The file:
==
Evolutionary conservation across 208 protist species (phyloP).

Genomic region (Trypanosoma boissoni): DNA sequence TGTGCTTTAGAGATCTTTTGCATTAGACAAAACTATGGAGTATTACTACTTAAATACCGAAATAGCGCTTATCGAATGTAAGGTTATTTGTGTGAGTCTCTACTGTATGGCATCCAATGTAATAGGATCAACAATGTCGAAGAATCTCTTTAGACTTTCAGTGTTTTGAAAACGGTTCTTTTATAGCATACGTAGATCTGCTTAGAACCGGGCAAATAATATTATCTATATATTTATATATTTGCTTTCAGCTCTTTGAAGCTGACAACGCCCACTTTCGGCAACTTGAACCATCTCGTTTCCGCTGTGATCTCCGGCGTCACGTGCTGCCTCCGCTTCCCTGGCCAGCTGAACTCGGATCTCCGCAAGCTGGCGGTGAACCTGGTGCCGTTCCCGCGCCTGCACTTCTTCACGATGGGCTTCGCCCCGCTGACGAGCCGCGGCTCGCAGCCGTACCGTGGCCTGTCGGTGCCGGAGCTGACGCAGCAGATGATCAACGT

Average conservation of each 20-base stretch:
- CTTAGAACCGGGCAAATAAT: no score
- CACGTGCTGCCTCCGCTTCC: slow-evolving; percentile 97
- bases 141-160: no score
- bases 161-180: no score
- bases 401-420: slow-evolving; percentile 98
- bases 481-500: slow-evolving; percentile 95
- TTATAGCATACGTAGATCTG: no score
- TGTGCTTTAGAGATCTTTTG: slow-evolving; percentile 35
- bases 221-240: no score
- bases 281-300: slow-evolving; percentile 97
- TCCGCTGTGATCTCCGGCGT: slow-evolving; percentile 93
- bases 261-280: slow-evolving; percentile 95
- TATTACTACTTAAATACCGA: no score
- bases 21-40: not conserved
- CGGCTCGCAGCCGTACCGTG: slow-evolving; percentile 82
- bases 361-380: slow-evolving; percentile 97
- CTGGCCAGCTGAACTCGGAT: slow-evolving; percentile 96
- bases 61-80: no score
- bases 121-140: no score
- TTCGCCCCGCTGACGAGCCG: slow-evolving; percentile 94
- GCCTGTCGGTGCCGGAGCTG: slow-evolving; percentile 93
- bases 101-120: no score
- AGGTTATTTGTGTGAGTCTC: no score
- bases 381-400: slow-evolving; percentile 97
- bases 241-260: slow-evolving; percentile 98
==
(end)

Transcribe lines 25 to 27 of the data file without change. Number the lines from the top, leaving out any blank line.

- bases 101-120: no score
- AGGTTATTTGTGTGAGTCTC: no score
- bases 381-400: slow-evolving; percentile 97